Standing up and fighting back

Reflections on the September 20 climate strike in Washington, DC

By Linda Pentz Gunter

In 1968, German students were on the march. The 68ers protest movement was in the streets, outraged largely at government authoritarianism, as well as their own economic struggles. What they also spawned was a culture of mistrust in the government, and a willingness to mobilize in huge numbers.

Arguably, it was the 68ers whose actions spawned the German climate movement, one which incorporated the many strands that are siloed elsewhere — pro-renewable energy, anti-war, anti-nuclear power and anti-nuclear weapons.

1968 West Berlin

Student protest in West Berlin, Germany, 1968. (Photo: Stiftung Haus der Geschichte, Wikimedia Commons.)

What the 68ers were also rebelling against, of course, was the complicity of their parents in Nazism. Their protests were fueled by the anger and betrayal they felt. They had inherited a country that was forever stained by the grossest acts of barbarity imaginable. Why hadn’t their parents stopped it? They knew. They must have known. Why didn’t they act?

Some Germans did act of course. But not enough.

Now, some of us are the generation that those culpable German parents were then. And we are being asked the same question, this time about the climate crisis. Surely we knew? The evidence was always there. Why didn’t we act?

Some of us did, of course. But not enough.

On September 20, sitting packed together among young people on the sloping lawns in front of the Capitol, it was hard not to feel a sense of guilt and shame, even if some of us are among those who did strive to draw attention to the on-rushing disaster that is the climate crisis and now work today to try to salvage our planet from its destructive grasp.

After all, failing to act in time on climate change is perhaps the grossest act of barbarity of all time. It is a crime against humanity. Those still stalling — and worse, undoing — action on the climate crisis, belong on trial at the International Criminal Court in the Hague.


Jansikwe Medina-Tayac, an indigenous activist from Takoma Park, Maryland, was the first speaker at the #ClimateStrikeDC

As the restless crowd anticipated the superstars, murmuring the name “AOC”, it was instead beautifully and wisely given to indigenous youth to open the proceedings at the microphone.

First up was a young woman with familiar corkscrew curls and a passion that has been fomenting for more of her young years than should have been necessary. I have watched Jansikwe Medina-Tayac since she was a little girl, walking back and forth twice a day past my house to school. Now, she is there, leading off the day, with a clarion call to remember on whose land we stand and how we got to this predicament. A member of the Piscataway Indian Nation, she first celebrated the beautiful place in which we were gathered, then reminded us of how it had been stolen from her people and paved over, and of the disproportionate burden placed on people of color by the growing hardships of the climate crisis.

She was followed by other young indigenous women, all of them our own Greta Thunbergs, all of them powerfully articulate, all of them not heard enough. None of them destined to be on the nightly network news.

More young people spoke. And the politicians too, of course. The good ones. The ones who are trying to do something. Needless to say, it was a receptive audience. And a serious one. This was not a day to see who had the coolest signs. Rather, most were all too aware that marches and rallies and strikes and protests were just a small part of the greater challenge to come: How to make the powerful act, or how to seize power and ensure there is action?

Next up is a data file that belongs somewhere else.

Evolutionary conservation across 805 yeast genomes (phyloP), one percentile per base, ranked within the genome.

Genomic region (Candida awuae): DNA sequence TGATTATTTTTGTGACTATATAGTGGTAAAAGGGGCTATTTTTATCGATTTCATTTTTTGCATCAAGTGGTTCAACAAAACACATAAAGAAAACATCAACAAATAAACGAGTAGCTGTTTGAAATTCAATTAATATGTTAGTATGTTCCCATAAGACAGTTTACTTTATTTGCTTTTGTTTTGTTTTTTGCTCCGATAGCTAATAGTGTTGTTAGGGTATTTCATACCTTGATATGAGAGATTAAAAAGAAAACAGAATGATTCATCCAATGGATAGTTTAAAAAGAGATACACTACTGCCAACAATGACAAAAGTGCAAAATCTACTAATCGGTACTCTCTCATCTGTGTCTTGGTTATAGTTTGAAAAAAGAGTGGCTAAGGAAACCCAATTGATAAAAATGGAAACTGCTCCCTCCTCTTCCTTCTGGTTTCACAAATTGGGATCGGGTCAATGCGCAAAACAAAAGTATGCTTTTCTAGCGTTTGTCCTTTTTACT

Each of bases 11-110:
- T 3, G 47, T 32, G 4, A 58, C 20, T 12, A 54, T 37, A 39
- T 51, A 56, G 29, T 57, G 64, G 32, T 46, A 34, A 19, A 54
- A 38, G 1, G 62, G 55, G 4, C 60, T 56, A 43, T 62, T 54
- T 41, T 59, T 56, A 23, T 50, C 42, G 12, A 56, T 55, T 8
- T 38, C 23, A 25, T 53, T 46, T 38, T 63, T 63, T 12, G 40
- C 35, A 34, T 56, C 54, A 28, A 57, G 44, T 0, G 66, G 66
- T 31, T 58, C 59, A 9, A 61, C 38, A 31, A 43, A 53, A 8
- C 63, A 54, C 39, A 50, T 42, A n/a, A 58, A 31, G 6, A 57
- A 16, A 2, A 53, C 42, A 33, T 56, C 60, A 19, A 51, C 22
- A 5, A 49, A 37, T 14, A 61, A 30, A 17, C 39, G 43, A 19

A seasoned protester reminded marchers of the connection between war and the climate crisis.

The crowd at the Capitol was filled with young people. And the old. And a few in between. But mainly it was today’s activists and the generation that now constitutes their grandparents, the activists of old who still turn out, their commitment undimmed, to every rally and march — as they did for peace and against nuclear weapons in the 1950s to 1980s. On the sidelines, a familiar friend even held a sign reminding us of that link: “War Accelerates Climate Change.”

And then, as the afternoon wanes, we pack up our signs and flow homeward. And there we contemplate how tarnished the joys of parenting have become when you cannot, in all sincerity, celebrate your children’s hopes and dreams because of the lurking sense of foreboding that the world that awaits them may be too chaotic a place in which to realize them.

No climate suicide

Climate strikers in DC marched to the Capitol.

And what answers do we have, even those of us who, like Cassandras, endeavored to sound the alarm and push for solar and wind power even decades ago? What do we say, when our children, graduating high school or college, turn to us — in fear and sometimes despair — and ask us why they bothered chasing those dreams? What was the point of working so hard, of harboring passions they may never fulfill, they ask us? “I won’t be able to do any of it now anyway,” they say. “We aren’t even going to have a world we can live in.”

And all we can say is the same thing the climate striking youth chanted, a teeming mass of optimism and determination. “The oceans are rising and so are we.” “No more coal, no more oil, keep your carbon in the soil!” “Stand up, fight back!” And, yes, “This is what democracy looks like!” Let’s hope democracy is listening.

All photos by the author unless otherwise indicated.

One Comment on “Standing up and fighting back

  1. Pingback: Standing up and fighting back — Beyond Nuclear International « nuclear-news

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